IT is high on my list of favourtie movies. But I must confess, my first try was Count Rugen.
Hat tip to Phantom Scribbler

Sunday, June 11, 2006

Picture Anyone?


We got these arches 3 years ago. Strange thing is that the older two are far more fascinated by them now than they were when they were infants. And Miriam, well she needs to get used to the idea that it is ok to be lying on the floor.

Say What???

THe last case of diapers we bought had something odd (actually we generally use cloth but have disposables in hand for when travelling or while the cloth are being washed). Take the bags out of the box and find on each one a label. A label with an expiration date!

NOw can someone please explain how disposable diapers would expire?

Saturday, June 10, 2006

Rain Rain Rain

Actually we could use some rain, preferably a nice gentle 12 hours worth. All we have gotten this year are short strong storms that don't do a really good job of watering anything.

  1. Favorite way to spend a rainy day -- A fire, a comfortable chairt, a good book or a good movie. Then again, walking in the rain can be very pleasant as well, as long as the first list is available for retreating afterward.
  2. Favorite song about rain -- THe Rainbow Connection from THe Muppet Movie (OK so it isn't really about the actual rain but oh well.)
  3. Favorite movie featuring rain -- Tie for Singing in the Rain (love that dance number) or the sequence leading up to and including My Favourite things in The Sound of Music
  4. Favorite piece of raingear, past or present -- NO strong memories of raingear at all actually.
  5. Favorite word for rain -- More like a phrase "It's clearing over the lake". This is based on a family joke. When my mother was growing up they had a cabin at the lake. Whenever it was raining it was always "clearing over the lake" but never over the cabin. I've had weeks like that.

Friday, June 09, 2006

3 Kid Stories

#1
We are sitting at afternoon coffee and one of the fellows is telling a story. All of a sudden Sarah looks at him and says: "Blah, blah, blah". It was so appropriate and timely. THe three adults just broke down laughing.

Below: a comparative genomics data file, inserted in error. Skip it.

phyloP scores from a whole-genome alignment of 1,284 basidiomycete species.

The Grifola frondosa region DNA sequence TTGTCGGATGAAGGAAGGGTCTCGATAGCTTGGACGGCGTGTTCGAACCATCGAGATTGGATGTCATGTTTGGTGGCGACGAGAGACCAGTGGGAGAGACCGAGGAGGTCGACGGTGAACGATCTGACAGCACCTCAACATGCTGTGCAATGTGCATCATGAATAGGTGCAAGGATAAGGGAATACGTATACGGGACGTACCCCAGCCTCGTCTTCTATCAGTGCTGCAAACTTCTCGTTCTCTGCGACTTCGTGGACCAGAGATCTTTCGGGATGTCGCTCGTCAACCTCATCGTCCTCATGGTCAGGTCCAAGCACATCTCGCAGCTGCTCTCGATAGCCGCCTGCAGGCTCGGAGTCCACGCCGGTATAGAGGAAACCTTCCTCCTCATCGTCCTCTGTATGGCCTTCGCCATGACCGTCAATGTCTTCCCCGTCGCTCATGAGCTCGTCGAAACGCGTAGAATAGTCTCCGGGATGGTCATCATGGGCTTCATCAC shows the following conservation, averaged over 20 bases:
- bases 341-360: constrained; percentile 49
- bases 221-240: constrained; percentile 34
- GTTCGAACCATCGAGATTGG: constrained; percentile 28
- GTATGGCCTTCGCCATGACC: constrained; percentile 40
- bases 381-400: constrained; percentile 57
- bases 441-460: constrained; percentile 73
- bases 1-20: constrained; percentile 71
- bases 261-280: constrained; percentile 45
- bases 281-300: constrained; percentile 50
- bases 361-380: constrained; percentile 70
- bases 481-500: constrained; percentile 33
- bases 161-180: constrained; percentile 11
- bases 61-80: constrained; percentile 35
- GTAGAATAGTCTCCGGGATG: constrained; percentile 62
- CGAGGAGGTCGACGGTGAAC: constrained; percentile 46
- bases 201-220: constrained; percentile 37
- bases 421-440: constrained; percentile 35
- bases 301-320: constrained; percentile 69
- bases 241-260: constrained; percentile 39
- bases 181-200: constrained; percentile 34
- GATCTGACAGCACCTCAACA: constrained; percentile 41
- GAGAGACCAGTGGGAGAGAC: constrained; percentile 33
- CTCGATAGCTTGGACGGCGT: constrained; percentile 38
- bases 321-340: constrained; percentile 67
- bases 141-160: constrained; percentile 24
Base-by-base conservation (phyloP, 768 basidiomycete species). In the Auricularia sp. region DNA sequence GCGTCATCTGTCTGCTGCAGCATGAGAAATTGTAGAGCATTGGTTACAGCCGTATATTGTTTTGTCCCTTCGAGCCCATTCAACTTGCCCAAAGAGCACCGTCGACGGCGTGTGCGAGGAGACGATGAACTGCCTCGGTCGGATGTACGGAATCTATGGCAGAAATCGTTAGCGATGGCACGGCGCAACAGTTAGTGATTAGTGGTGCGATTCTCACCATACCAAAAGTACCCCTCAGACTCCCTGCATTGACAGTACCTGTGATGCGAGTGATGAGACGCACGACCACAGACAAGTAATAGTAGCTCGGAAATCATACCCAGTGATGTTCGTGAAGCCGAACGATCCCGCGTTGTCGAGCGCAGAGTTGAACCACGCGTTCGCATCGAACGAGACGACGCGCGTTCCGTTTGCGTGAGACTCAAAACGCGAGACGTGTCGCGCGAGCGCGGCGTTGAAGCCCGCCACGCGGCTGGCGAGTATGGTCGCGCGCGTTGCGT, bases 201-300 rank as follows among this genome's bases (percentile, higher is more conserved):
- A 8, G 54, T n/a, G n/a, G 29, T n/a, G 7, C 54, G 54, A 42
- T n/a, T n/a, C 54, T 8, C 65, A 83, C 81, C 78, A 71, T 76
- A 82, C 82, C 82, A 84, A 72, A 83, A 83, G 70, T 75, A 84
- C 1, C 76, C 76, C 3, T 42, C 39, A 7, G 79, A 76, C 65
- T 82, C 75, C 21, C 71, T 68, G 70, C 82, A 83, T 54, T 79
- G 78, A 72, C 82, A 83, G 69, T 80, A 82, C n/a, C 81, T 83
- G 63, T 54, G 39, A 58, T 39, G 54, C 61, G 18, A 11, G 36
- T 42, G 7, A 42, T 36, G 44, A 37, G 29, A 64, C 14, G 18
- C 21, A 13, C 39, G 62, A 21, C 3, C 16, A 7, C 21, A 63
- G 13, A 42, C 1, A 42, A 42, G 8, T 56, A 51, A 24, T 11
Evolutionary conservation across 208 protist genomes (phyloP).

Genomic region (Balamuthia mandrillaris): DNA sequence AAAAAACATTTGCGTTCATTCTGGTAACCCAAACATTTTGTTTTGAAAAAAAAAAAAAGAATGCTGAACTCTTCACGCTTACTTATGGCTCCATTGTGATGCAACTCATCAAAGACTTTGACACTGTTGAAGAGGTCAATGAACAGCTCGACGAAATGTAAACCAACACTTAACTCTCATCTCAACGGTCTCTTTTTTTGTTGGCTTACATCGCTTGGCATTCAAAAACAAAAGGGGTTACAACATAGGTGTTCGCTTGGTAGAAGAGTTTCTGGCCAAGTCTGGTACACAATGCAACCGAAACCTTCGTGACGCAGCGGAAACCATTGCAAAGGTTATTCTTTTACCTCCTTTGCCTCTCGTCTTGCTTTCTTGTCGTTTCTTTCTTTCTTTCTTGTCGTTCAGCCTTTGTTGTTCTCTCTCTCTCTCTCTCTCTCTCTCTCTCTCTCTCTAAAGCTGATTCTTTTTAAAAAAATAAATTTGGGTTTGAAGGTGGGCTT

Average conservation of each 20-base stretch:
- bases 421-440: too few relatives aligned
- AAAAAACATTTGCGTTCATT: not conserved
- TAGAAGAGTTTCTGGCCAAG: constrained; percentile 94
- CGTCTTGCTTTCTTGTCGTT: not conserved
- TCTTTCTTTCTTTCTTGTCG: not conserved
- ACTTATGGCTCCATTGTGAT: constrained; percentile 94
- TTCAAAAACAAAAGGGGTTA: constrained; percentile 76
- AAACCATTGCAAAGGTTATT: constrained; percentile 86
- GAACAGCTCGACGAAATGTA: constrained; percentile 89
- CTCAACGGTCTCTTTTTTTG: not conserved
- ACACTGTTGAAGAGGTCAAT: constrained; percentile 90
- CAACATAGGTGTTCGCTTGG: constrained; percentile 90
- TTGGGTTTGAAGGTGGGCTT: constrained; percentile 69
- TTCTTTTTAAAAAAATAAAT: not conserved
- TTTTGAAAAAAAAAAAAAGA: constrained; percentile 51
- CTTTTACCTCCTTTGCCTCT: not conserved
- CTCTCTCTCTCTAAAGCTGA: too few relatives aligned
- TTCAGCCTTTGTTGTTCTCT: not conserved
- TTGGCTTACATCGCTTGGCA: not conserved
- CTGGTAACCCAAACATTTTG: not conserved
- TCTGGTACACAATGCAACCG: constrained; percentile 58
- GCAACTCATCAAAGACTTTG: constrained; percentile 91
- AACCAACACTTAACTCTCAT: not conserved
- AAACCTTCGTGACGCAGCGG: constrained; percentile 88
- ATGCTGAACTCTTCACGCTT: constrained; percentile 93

#2
ONe night this week the 2 girls are wrestling on the floor. SUddenly we realize that Sarah is saying "listen to Baby's heart" and feeling her sister's belly just like she saw the Dr. doing with mommy. And Devyn is loving it. Took a couple of minutes before eith of us could cleraly say anything, we were laughing so hard.

#3
LAst Sunday I read the Pentecost story from the Family Story Bible by Ralph Milton. As I finished the story and closed the book Devyn pipes up with "The End!" clear as a bell, the whole congregation heard and loved it. I tell you, sometimes I think I may just be window dressing...

Wednesday, June 07, 2006

LEss than a dollar a day! (Newspaper Column)

What can 90 cents a day get you these days? Not a cup of coffee. Not a can of pop. 90 cents doesn’t do much does it? Well only 90 cents a day ($325 a year) in charitable giving would put you in the top 25% of donors in Canada according to Statistics Canada. (for more details see this article)

Now maybe it is just me but I find that number very disheartening. Three-quarters of the Canadians who gave to charity in 2004, and in fact only 85% of Canadians 15 and over gave to charity, gave less than 90 cents a day. To me that says a lot about our willingness to share, about our willingness to help each other.

A central belief within Judaism, Christianity and Islam is the idea that we have a responsibility to share out of our richness. And for the vast majority of us 90 cents a day is peanuts. It is time that we took a serious look at what we do with what we have. It is time that we challenged ourselves and each other to do better.

The reality is that in many places people would honestly consider $325 a year to be exceptionally generous. But according to the 2001 census data average family income in Atikokan was $50 000. In our Judeo-Christian roots we find the idea of the tithe, 10% off the top. That would be $5000 – more than 10 times $325. Even allowing for a tithe on Net (deducting an overly hefty 30% for Income taxes, CPP and EI) it would be $ 3 500. It seems we have a long way to go.

Part of the problem may well be that we don’t realize how much we have to share. We easily buy into the notion that we don’t have enough therefore we don’t have to share. But my worry is that part of the problem is that we are losing that imperative to care for our neighbour. I worry that we rely on others (or the government) to do it so that we don’t have to.

The prophet Micah asks “What does the Lord require of us?” The answer? Do justice, love kindness, walk humbly with God. The prophets Amos and Isaiah yell against people who have confused “right worship” with being God’s people. Jesus reminds us that in God’s sight care for people comes before following rules and commandments.